Finishing touch

"Our boat was built in the Far East, and the interior has a beautiful lacquer finish. I have a photograph of a worker brushing on the lacquer, and I can see he is using a 1-inch brush. I’ve tried a thick brush, a thin brush, short strokes and long strokes, and I can’t get a finish that looks like the original. Any suggestions?"-- Duane Ericson, Oceanside,
Author:
Updated:
Original:

"Our boat was built in the Far East, and the interior has a beautiful lacquer finish. I have a photograph of a worker brushing on the lacquer, and I can see he is using a 1-inch brush. I’ve tried a thick brush, a thin brush, short strokes and long strokes, and I can’t get a finish that looks like the original. Any suggestions?"

-- Duane Ericson, Oceanside, California

Don Casey replies: The word “lacquer” is often used to describe any high-gloss finish, particularly one that is applied by spraying. In my experience, a hard-gloss coating on interior wood on a sailboat is usually varnish. I should add that some boats made in the Far East could be exceptions.

If it’s really a lacquer finish, you have a hard task ahead of you. The reason is that lacquers are typically composed of resin—usually they are synthetic in the U.S., but could easily be natural in the Far East—and nitrocellulose that is dissolved in a volatile solvent, such as alcohol. Because most lacquers are extremely fast drying, they are hard to apply with a brush; the lacquer doesn’t stay fluid long enough to flow out.

If your lacquer was applied with a brush, it was probably buffed to the polished finish you have. Lacquering in Asia is often a family craft going back generations, so there’s a good chance that the person applying the lacquer in your photo may have been perfecting his or her technique since childhood.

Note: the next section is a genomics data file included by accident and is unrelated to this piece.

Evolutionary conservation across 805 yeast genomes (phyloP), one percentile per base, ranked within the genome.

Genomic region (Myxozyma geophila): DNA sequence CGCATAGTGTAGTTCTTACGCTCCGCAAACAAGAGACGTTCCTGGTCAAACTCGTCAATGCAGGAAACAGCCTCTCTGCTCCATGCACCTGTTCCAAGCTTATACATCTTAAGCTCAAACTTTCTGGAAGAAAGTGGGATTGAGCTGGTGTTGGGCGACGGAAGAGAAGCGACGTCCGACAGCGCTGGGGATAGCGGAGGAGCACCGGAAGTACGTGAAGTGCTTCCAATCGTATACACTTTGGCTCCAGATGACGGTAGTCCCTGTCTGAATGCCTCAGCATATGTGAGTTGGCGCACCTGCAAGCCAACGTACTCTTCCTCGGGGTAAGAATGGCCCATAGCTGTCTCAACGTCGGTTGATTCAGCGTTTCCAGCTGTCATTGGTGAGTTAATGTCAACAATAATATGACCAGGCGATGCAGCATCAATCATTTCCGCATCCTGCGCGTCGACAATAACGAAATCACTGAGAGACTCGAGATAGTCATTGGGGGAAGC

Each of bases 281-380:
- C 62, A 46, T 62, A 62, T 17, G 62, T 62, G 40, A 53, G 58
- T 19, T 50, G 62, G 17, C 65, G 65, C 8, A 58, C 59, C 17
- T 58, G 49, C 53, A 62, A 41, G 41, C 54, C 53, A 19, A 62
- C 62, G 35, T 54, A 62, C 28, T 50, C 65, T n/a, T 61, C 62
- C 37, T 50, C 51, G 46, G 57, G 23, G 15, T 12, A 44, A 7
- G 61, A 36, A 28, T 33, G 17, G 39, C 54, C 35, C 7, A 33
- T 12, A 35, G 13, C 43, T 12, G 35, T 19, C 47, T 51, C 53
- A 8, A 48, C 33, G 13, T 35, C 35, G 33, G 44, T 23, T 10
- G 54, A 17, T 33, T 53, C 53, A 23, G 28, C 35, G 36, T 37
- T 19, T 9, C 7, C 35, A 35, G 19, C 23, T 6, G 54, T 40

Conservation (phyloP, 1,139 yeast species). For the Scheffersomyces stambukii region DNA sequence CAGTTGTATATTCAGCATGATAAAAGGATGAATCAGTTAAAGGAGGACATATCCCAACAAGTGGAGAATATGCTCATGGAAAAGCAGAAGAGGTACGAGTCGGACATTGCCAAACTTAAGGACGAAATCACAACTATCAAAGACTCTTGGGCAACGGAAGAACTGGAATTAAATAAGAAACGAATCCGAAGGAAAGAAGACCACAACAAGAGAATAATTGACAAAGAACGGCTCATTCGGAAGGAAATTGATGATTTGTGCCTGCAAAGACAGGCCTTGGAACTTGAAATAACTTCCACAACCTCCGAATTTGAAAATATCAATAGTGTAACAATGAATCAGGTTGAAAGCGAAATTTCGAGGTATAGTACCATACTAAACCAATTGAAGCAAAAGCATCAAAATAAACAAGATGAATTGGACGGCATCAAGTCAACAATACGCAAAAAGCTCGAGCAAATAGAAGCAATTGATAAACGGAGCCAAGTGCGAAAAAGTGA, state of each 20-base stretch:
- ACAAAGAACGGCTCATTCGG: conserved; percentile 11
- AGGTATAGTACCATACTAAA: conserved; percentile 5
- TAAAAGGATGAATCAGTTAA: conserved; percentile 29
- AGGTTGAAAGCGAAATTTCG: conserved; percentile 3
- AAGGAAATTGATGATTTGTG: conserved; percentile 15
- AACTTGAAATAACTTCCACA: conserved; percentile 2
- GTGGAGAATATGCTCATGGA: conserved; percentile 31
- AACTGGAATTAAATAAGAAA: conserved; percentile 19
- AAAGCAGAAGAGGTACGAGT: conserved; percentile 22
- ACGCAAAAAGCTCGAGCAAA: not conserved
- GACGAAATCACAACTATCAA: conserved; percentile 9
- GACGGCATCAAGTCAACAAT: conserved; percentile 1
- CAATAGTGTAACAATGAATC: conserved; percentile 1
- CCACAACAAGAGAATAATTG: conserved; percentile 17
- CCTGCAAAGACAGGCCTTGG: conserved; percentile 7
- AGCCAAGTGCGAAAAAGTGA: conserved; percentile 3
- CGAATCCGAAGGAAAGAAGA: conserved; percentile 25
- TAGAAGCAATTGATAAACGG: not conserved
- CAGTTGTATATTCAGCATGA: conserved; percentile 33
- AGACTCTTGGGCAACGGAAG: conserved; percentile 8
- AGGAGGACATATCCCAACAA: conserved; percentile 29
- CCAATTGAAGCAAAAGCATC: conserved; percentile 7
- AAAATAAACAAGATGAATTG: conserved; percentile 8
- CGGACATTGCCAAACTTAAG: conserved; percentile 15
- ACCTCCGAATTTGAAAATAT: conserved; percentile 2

You can try buffing the lacquer to get the finish you want, or you can replace it with a varnish finish, which has better flow characteristics. Sanding the lacquered surface should eliminate adhesion problems so that you can put varnish on top of the lacquer. To be safe, test first in an inconspicuous spot. Rebecca Wittman’s book Brightwork contains good information about getting a varnish finish that is comparable to lacquer.

Related

IMG_8287GR16Mykonos

Cultural Charters: Mykonos

In last month’s column, I covered the amazing mix of cultures that have called the Dalmatian Coast home over the centuries. Croatia cruising is like a smorgasbord of intertwined centuries, and the islands are a movie set. A little farther south, though, you’ve also got Greece, ...read more

cookinglead

Cruising: No Oven? No Worries

Many cruising boats, especially smaller ones, don’t have a conventional oven. But that doesn’t mean that you can’t have all the baked foods you want, from bread to brownies to breakfast rolls to casseroles and even a roast chicken. All it takes is the right bit of gear and a ...read more

TOTW_PromoSite

SAIL's Tip of the Week

Presented by Vetus-Maxwell. Got a tip? Send it to sailmail@sailmagazine.com Take no chances  This is my stern with the engine running slowly in gear against the lines. We all know that when we’re charging batteries this lets the engine warm up thoroughly. However, I have a ...read more

ZK-Seaboot-900

Gear: Zhik’s Seaboot 900

A Better Sea Boot Following up on its successful ZK Seaboot 800, Zhik’s Seaboot 900 was created in partnership with team AkzoNobel and Dongfeng Race Team, the latter the overall winner of the 2017-18 Volvo Ocean Race. Designed for serious, long-distance offshore racers and ...read more

01-LEAD-FP-Astrea-42-Gilles-martin-rajet---Navigation

Switching to Solar Offshore

No sensible bluewater sailor would consider setting off on a long cruise these days without some means of generating power other than by burning fossil fuels. The good news is that solar energy is becoming less expensive by the day, making it an obvious answer for providing the ...read more

190812-Tiwal-Video-600x

Video: Tiwal Cup 2019

Who says you need a superyacht to have fun? It would be hard to imagine having a better time on the water than these sailors recently did racing aboard a fleet of Tiwal inflatable sloops. ...read more

GEMINI-BATTERY-PASSAGE

Experience: No Batteries, Big Problems

After sailing on Puget Sound and in British Columbia for over 30 years, my wife, Jeri, and I retired to Florida, bought a house on Punta Gorda and worked hard to get it straight. The walls had been painted, furniture bought and assembled, belongings packed, transported and ...read more